L-DOPA does not stimulate GPR143 in transfected CHO cells. (a) β-arrestin assay: L-DOPA was tested at 0.1, 1, and 10 μM final concentrations at CHO cells expressing the wt- or pm-GPR143, and buffer was used as control. Experiments were performed in duplicate. (b) Calcium mobilization assay: data were normalized to the positive control (100 μM ATP) and set as 100%, and the buffer control was set at 0%. Experiments were performed in triplicate. (c) cAMP accumulation assay: data were normalized to the positive control (100 μM forskolin), set as 100%, and to the negative control, buffer, set as 0%. Experiments were performed in triplicate. Data are mean ± SEM of three independent experiments. Two-tailed t-test: nsnot significantly different from the control, *P < 0.05, **P < 0.01, ***P < 0.001.
Figure 2
 
L-DOPA does not stimulate GPR143 in transfected CHO cells. (a) β-arrestin assay: L-DOPA was tested at 0.1, 1, and 10 μM final concentrations at CHO cells expressing the wt- or pm-GPR143, and buffer was used as control. Experiments were performed in duplicate. (b) Calcium mobilization assay: data were normalized to the positive control (100 μM ATP) and set as 100%, and the buffer control was set at 0%. Experiments were performed in triplicate. (c) cAMP accumulation assay: data were normalized to the positive control (100 μM forskolin), set as 100%, and to the negative control, buffer, set as 0%. Experiments were performed in triplicate. Data are mean ± SEM of three independent experiments. Two-tailed t-test: nsnot significantly different from the control, *P < 0.05, **P < 0.01, ***P < 0.001.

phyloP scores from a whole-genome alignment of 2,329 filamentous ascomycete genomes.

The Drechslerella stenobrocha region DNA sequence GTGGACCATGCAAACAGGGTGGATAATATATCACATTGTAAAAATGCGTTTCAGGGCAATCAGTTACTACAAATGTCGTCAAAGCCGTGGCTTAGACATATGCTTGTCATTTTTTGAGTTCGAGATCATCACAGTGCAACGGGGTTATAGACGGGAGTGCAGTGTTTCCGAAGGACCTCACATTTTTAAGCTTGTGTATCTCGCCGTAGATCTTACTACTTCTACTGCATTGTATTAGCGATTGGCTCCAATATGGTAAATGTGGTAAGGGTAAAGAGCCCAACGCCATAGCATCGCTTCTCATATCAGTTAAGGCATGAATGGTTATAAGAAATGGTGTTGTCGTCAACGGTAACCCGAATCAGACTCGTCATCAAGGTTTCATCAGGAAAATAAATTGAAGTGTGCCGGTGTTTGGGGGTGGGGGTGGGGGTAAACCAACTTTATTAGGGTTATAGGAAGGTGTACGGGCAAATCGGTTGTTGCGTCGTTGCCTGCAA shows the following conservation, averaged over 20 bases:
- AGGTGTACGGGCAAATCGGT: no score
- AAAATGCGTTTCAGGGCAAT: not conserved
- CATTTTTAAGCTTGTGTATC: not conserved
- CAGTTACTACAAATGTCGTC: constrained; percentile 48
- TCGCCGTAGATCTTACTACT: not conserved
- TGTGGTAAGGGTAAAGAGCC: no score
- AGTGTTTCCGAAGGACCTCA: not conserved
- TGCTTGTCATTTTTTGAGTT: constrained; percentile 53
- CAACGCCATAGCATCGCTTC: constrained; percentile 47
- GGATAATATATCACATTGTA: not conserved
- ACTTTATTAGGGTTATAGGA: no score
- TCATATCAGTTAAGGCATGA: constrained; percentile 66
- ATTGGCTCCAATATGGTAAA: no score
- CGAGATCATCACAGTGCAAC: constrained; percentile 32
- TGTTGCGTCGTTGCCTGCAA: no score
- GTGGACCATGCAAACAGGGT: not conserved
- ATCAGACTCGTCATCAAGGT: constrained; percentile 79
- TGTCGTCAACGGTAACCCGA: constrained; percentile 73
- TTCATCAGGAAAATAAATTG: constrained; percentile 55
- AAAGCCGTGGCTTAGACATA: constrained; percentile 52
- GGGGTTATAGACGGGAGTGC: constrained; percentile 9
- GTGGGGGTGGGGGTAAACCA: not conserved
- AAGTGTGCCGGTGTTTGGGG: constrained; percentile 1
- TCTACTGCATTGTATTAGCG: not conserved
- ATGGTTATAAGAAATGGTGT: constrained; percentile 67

GPR143 Stimulation With L-DOPA